The Maldives is renown for being one of the top diving destinations in Asia, and quite possibly in the world. The country is mainly comprises of water with only 1% being land based. Its islands and surrounding waters blessed with white sandy beaches, crystal clear waters and are teeming with marine life, in particular, large pelagics like manta rays, tunas, giant trevallies and a variety of sharks, including whalesharks. 

Although most hotels and resorts around the archipelago have in-house diving facilities, it is commonly believed that the best way to the Maldives is via a liveaboard since the best dive sites are peppered throughout the atolls and not just within one particular region. Each hotel and resort island may one a few good dive sites nearby, however, to experience the wide variety of diving in Maldives, liveaboards are highly recommended. 

Most dive sites in the Maldives have medium to strong currents. The Indian Monsoon Current through the channels between the islands, bringing along with it rich nutrients to feed the abundant marine and coral life living in its waters.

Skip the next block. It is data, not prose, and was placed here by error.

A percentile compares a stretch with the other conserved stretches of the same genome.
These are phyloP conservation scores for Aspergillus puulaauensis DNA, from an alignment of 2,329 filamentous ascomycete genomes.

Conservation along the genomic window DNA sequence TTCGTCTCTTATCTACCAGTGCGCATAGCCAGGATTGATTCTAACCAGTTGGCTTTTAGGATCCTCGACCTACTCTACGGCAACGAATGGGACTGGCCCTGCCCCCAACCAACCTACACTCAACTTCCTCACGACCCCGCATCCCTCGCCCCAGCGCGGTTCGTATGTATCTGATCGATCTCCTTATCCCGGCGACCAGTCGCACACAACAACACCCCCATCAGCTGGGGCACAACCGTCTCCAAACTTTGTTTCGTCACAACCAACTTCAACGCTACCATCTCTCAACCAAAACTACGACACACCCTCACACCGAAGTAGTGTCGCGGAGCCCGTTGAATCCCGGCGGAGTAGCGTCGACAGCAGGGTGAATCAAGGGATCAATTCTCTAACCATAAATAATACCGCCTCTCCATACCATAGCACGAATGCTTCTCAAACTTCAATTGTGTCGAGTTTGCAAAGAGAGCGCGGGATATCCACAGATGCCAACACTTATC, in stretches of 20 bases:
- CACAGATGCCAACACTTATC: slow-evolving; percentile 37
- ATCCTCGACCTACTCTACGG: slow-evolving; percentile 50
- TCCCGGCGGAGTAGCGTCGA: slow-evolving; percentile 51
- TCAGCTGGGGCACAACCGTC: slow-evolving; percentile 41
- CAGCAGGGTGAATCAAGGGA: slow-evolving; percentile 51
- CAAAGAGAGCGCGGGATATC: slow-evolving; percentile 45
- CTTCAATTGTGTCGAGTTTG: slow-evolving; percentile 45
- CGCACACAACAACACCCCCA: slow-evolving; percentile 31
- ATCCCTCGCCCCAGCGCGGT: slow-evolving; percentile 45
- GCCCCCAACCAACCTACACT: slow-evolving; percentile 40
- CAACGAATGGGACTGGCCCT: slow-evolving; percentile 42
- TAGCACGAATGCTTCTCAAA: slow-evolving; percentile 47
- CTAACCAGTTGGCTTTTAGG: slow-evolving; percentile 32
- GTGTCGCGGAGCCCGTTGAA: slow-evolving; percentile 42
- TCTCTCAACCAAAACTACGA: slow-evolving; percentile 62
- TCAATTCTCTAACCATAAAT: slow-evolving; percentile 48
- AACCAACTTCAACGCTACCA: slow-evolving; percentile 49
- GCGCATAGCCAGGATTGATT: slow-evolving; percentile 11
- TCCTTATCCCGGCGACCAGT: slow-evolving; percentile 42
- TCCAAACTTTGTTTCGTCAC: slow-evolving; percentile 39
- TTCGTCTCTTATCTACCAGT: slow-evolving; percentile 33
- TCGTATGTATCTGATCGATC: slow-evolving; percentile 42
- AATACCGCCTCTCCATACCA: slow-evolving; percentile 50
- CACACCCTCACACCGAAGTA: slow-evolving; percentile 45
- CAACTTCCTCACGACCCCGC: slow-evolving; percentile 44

Maldives lives up to its name for being a tropical resort location all year round and has a tropical-monsoon climate. The annual average daily surface temperature ranges from 25°C (77°F) to 31°C (88°F), with March typically being the hottest month and  January the coldest month. February enjoys the most sunshine with almost 10 hours of sunshine daily on average. September is usually the wettest month with the most rain.  

Water temperatures remain fairly constant year round as well, usually ranging from 26°C (79°F) to 30°C (86°F).

Check out some of the fantastic Maldives Liveaboard Diving Deals with our booking partner WWW.DIVE-HOLIDAYS.COM

Few would argue that Indonesia is one of the top diving destinations in Asia. Not many other countries can boast of such a number of world class dive destinations housed within waters. The main dive sites include:

- Bali

- Komodo

- Lombok and Gili Islands

- Manado and Lembeh Straits

- Pulau Weh

- Raja Ampat

Even more amazing is the amazing range of dives one can do within this sparse archipelago -  muck diving in the Lembeh Straits, wreck diving in Bali, and large pelagics in Komodo and Raja Ampat.


Indonesia enjoys predominantly a tropical climate all-year round at coastal areas with average air temperatures rising to 31°C (88°F) in the day and falling to 23°C (73°F) at night. Humidity throughout the year is generally high at about 75 to 95% .